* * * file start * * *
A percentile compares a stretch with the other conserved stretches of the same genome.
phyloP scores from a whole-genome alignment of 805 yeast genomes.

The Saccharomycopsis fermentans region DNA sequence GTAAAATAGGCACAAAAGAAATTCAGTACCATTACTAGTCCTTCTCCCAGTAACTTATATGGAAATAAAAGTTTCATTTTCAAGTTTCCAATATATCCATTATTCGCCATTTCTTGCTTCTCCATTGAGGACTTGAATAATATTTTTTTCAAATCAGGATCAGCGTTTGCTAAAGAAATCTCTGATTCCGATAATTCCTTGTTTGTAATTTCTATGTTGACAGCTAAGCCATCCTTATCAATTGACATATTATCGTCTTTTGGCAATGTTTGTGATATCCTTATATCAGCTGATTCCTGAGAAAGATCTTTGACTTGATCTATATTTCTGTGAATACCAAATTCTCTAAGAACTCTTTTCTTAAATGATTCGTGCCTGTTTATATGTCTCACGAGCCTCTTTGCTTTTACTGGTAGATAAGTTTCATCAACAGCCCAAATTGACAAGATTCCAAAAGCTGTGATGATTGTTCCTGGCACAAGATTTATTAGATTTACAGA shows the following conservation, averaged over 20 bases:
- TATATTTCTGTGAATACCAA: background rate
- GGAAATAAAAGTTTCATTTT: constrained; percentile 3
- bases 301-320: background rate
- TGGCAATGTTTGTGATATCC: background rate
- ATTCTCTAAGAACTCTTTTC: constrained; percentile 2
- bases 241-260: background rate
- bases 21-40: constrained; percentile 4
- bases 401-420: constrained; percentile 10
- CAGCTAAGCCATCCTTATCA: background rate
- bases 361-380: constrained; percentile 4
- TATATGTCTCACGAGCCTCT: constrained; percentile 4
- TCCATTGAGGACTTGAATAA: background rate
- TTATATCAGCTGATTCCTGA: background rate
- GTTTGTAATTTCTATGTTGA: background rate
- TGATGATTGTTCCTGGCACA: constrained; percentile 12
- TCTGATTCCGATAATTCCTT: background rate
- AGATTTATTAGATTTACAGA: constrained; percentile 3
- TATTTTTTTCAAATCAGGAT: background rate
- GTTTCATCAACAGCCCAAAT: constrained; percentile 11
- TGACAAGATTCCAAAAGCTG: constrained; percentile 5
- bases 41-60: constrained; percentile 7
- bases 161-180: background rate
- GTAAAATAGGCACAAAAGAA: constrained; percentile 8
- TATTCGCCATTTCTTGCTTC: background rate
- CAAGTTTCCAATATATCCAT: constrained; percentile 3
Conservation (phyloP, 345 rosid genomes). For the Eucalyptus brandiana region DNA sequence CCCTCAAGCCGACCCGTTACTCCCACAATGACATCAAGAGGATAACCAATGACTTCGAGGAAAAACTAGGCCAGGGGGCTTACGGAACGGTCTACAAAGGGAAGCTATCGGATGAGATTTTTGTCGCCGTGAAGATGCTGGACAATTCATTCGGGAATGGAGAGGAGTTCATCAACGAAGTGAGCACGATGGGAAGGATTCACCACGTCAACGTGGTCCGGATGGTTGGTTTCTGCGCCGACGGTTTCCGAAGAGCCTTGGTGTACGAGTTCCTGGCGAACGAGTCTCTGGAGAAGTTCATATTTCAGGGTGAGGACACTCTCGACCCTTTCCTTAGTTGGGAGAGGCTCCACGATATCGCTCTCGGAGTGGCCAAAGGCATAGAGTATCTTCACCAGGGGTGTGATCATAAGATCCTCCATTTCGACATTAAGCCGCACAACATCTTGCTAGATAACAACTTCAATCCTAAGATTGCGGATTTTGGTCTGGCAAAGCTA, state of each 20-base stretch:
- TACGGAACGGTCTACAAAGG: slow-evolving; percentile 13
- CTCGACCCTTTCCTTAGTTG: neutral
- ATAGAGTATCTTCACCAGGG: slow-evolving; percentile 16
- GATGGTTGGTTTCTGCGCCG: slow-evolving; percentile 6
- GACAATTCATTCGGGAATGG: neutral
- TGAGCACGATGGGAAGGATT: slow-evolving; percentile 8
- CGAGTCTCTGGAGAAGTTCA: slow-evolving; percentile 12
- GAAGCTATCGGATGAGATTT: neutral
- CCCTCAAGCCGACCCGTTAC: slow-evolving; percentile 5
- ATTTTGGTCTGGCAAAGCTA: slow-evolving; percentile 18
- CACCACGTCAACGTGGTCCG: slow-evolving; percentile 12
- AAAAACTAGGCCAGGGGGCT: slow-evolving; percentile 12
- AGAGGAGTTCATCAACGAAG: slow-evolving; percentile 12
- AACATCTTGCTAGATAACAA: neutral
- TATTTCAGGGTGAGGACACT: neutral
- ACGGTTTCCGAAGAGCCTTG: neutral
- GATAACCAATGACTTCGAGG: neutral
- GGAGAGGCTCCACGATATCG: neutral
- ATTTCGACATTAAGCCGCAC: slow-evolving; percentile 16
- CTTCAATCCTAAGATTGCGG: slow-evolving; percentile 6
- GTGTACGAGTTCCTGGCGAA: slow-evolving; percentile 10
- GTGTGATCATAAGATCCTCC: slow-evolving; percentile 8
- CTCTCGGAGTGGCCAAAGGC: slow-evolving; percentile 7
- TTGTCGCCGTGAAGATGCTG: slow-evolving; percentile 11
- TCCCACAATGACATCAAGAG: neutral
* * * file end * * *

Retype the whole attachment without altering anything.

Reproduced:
A percentile compares a stretch with the other conserved stretches of the same genome.
phyloP scores from a whole-genome alignment of 805 yeast genomes.

The Saccharomycopsis fermentans region DNA sequence GTAAAATAGGCACAAAAGAAATTCAGTACCATTACTAGTCCTTCTCCCAGTAACTTATATGGAAATAAAAGTTTCATTTTCAAGTTTCCAATATATCCATTATTCGCCATTTCTTGCTTCTCCATTGAGGACTTGAATAATATTTTTTTCAAATCAGGATCAGCGTTTGCTAAAGAAATCTCTGATTCCGATAATTCCTTGTTTGTAATTTCTATGTTGACAGCTAAGCCATCCTTATCAATTGACATATTATCGTCTTTTGGCAATGTTTGTGATATCCTTATATCAGCTGATTCCTGAGAAAGATCTTTGACTTGATCTATATTTCTGTGAATACCAAATTCTCTAAGAACTCTTTTCTTAAATGATTCGTGCCTGTTTATATGTCTCACGAGCCTCTTTGCTTTTACTGGTAGATAAGTTTCATCAACAGCCCAAATTGACAAGATTCCAAAAGCTGTGATGATTGTTCCTGGCACAAGATTTATTAGATTTACAGA shows the following conservation, averaged over 20 bases:
- TATATTTCTGTGAATACCAA: background rate
- GGAAATAAAAGTTTCATTTT: constrained; percentile 3
- bases 301-320: background rate
- TGGCAATGTTTGTGATATCC: background rate
- ATTCTCTAAGAACTCTTTTC: constrained; percentile 2
- bases 241-260: background rate
- bases 21-40: constrained; percentile 4
- bases 401-420: constrained; percentile 10
- CAGCTAAGCCATCCTTATCA: background rate
- bases 361-380: constrained; percentile 4
- TATATGTCTCACGAGCCTCT: constrained; percentile 4
- TCCATTGAGGACTTGAATAA: background rate
- TTATATCAGCTGATTCCTGA: background rate
- GTTTGTAATTTCTATGTTGA: background rate
- TGATGATTGTTCCTGGCACA: constrained; percentile 12
- TCTGATTCCGATAATTCCTT: background rate
- AGATTTATTAGATTTACAGA: constrained; percentile 3
- TATTTTTTTCAAATCAGGAT: background rate
- GTTTCATCAACAGCCCAAAT: constrained; percentile 11
- TGACAAGATTCCAAAAGCTG: constrained; percentile 5
- bases 41-60: constrained; percentile 7
- bases 161-180: background rate
- GTAAAATAGGCACAAAAGAA: constrained; percentile 8
- TATTCGCCATTTCTTGCTTC: background rate
- CAAGTTTCCAATATATCCAT: constrained; percentile 3
Conservation (phyloP, 345 rosid genomes). For the Eucalyptus brandiana region DNA sequence CCCTCAAGCCGACCCGTTACTCCCACAATGACATCAAGAGGATAACCAATGACTTCGAGGAAAAACTAGGCCAGGGGGCTTACGGAACGGTCTACAAAGGGAAGCTATCGGATGAGATTTTTGTCGCCGTGAAGATGCTGGACAATTCATTCGGGAATGGAGAGGAGTTCATCAACGAAGTGAGCACGATGGGAAGGATTCACCACGTCAACGTGGTCCGGATGGTTGGTTTCTGCGCCGACGGTTTCCGAAGAGCCTTGGTGTACGAGTTCCTGGCGAACGAGTCTCTGGAGAAGTTCATATTTCAGGGTGAGGACACTCTCGACCCTTTCCTTAGTTGGGAGAGGCTCCACGATATCGCTCTCGGAGTGGCCAAAGGCATAGAGTATCTTCACCAGGGGTGTGATCATAAGATCCTCCATTTCGACATTAAGCCGCACAACATCTTGCTAGATAACAACTTCAATCCTAAGATTGCGGATTTTGGTCTGGCAAAGCTA, state of each 20-base stretch:
- TACGGAACGGTCTACAAAGG: slow-evolving; percentile 13
- CTCGACCCTTTCCTTAGTTG: neutral
- ATAGAGTATCTTCACCAGGG: slow-evolving; percentile 16
- GATGGTTGGTTTCTGCGCCG: slow-evolving; percentile 6
- GACAATTCATTCGGGAATGG: neutral
- TGAGCACGATGGGAAGGATT: slow-evolving; percentile 8
- CGAGTCTCTGGAGAAGTTCA: slow-evolving; percentile 12
- GAAGCTATCGGATGAGATTT: neutral
- CCCTCAAGCCGACCCGTTAC: slow-evolving; percentile 5
- ATTTTGGTCTGGCAAAGCTA: slow-evolving; percentile 18
- CACCACGTCAACGTGGTCCG: slow-evolving; percentile 12
- AAAAACTAGGCCAGGGGGCT: slow-evolving; percentile 12
- AGAGGAGTTCATCAACGAAG: slow-evolving; percentile 12
- AACATCTTGCTAGATAACAA: neutral
- TATTTCAGGGTGAGGACACT: neutral
- ACGGTTTCCGAAGAGCCTTG: neutral
- GATAACCAATGACTTCGAGG: neutral
- GGAGAGGCTCCACGATATCG: neutral
- ATTTCGACATTAAGCCGCAC: slow-evolving; percentile 16
- CTTCAATCCTAAGATTGCGG: slow-evolving; percentile 6
- GTGTACGAGTTCCTGGCGAA: slow-evolving; percentile 10
- GTGTGATCATAAGATCCTCC: slow-evolving; percentile 8
- CTCTCGGAGTGGCCAAAGGC: slow-evolving; percentile 7
- TTGTCGCCGTGAAGATGCTG: slow-evolving; percentile 11
- TCCCACAATGACATCAAGAG: neutral